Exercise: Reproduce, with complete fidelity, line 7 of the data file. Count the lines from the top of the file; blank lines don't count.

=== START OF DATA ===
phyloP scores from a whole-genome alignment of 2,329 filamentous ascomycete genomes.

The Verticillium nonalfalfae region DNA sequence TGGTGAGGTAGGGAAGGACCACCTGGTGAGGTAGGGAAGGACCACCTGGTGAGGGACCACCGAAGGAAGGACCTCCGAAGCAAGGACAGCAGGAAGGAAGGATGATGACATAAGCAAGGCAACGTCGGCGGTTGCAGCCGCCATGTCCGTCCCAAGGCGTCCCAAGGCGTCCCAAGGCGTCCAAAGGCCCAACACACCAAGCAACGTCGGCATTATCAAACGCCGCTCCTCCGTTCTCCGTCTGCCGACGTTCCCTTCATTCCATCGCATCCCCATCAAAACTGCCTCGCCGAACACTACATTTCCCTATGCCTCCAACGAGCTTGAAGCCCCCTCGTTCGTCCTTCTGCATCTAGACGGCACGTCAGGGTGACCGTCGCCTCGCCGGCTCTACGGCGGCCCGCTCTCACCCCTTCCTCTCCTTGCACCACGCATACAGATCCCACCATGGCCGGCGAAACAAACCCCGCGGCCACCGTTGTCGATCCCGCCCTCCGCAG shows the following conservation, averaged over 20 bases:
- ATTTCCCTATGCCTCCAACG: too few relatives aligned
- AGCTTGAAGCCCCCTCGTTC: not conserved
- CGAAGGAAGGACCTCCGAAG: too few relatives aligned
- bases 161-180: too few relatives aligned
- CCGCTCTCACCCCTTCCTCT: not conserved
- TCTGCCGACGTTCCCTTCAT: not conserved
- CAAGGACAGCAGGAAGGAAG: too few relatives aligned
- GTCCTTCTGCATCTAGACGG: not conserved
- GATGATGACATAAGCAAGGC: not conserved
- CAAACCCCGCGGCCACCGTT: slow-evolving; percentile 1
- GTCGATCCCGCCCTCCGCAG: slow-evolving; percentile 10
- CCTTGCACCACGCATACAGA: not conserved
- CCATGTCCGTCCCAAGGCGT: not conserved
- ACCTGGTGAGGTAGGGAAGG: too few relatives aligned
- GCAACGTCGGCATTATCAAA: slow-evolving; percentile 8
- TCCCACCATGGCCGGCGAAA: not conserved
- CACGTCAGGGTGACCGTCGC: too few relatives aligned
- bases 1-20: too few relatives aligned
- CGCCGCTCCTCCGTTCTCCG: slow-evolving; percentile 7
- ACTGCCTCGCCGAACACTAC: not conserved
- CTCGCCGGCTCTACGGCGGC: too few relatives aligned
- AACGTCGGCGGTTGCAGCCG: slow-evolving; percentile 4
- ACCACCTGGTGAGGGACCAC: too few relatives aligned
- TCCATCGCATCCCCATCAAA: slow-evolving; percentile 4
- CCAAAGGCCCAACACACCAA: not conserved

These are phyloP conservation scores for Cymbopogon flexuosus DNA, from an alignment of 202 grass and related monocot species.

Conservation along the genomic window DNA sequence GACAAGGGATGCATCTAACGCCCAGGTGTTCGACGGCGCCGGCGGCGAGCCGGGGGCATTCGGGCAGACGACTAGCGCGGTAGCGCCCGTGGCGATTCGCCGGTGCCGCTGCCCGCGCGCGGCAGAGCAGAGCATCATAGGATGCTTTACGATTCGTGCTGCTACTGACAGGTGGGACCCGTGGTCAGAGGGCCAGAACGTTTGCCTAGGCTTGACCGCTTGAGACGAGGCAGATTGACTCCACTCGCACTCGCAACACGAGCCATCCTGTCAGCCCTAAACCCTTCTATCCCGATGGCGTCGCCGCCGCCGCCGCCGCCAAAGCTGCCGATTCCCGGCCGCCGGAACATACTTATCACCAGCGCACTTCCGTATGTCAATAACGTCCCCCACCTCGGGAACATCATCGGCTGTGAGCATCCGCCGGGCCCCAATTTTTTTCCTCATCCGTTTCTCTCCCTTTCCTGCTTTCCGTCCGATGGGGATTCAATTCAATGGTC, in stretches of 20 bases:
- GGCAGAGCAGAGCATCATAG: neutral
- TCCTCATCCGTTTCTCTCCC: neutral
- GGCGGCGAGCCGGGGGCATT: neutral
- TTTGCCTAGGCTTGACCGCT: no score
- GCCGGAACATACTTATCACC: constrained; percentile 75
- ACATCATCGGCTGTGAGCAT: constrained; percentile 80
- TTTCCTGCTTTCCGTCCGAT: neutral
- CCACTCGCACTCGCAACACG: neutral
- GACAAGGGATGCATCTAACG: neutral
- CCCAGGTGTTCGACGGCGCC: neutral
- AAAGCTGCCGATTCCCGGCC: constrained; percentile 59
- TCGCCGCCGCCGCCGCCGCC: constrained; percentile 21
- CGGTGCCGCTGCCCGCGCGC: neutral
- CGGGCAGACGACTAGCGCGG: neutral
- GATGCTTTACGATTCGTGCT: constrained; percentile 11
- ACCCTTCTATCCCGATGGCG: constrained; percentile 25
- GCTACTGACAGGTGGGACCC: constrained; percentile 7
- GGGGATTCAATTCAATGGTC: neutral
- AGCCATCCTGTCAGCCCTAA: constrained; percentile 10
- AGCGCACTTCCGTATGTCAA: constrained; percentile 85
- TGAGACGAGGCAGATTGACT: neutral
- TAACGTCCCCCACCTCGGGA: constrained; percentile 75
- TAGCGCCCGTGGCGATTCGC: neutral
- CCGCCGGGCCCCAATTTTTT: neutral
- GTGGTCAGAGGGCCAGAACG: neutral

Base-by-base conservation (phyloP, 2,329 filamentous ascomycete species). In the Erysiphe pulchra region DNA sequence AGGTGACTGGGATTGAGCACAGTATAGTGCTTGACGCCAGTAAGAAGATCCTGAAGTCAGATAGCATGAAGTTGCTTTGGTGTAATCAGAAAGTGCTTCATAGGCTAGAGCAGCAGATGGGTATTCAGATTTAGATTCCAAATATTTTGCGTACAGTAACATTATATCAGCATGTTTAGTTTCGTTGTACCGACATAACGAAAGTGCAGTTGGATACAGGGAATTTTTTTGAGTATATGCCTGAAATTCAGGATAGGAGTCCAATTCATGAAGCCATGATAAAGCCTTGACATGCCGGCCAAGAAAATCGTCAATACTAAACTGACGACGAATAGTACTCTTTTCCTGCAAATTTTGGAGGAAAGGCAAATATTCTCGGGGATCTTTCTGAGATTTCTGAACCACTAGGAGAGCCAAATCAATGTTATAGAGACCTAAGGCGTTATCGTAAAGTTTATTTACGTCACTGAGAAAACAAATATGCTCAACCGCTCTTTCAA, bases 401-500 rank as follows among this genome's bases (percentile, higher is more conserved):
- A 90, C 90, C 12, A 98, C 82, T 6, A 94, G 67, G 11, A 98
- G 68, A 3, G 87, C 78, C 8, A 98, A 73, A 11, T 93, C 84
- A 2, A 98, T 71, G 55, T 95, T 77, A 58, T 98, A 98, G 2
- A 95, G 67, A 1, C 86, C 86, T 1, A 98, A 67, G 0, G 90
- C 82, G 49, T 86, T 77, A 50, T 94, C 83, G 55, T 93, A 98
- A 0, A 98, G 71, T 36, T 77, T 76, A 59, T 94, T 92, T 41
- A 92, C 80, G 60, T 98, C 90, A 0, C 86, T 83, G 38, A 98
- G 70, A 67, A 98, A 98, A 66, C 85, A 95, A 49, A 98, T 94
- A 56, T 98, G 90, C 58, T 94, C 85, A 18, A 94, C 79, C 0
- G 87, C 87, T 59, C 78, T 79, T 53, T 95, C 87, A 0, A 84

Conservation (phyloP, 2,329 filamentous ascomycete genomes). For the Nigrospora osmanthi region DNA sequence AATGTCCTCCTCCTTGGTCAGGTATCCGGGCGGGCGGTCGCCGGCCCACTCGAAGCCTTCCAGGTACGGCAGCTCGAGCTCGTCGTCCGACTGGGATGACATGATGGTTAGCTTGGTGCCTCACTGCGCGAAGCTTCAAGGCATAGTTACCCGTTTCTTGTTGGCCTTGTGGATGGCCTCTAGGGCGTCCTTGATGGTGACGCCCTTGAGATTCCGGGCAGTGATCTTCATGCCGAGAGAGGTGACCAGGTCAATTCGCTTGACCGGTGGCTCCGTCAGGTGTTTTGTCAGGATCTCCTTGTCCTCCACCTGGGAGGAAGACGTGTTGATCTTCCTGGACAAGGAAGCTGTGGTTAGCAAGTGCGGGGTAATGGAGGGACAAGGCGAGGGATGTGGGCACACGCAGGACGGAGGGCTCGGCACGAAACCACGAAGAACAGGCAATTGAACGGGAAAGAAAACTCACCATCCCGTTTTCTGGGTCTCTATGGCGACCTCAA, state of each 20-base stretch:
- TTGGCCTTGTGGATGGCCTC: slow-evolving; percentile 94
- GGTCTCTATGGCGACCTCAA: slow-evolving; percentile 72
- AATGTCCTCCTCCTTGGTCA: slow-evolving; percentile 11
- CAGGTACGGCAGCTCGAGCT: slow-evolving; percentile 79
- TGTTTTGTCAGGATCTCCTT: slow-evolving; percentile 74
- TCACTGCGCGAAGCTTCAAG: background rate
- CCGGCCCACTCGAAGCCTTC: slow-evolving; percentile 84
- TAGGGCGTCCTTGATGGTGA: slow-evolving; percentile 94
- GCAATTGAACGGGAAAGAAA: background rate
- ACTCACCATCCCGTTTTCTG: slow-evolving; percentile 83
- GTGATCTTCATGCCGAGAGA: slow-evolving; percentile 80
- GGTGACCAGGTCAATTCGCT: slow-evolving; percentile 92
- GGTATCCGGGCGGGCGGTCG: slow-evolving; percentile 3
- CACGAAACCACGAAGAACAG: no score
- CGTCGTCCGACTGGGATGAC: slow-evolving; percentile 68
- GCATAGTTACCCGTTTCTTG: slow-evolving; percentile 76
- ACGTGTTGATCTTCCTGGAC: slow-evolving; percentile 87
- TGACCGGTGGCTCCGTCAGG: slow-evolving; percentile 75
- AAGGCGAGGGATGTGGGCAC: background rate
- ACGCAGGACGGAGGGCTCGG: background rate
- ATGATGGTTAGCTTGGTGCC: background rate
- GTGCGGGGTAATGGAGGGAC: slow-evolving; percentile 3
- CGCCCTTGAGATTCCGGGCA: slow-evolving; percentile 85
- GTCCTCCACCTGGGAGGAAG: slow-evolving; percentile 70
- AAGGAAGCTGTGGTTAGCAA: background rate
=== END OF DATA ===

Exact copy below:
- CCGCTCTCACCCCTTCCTCT: not conserved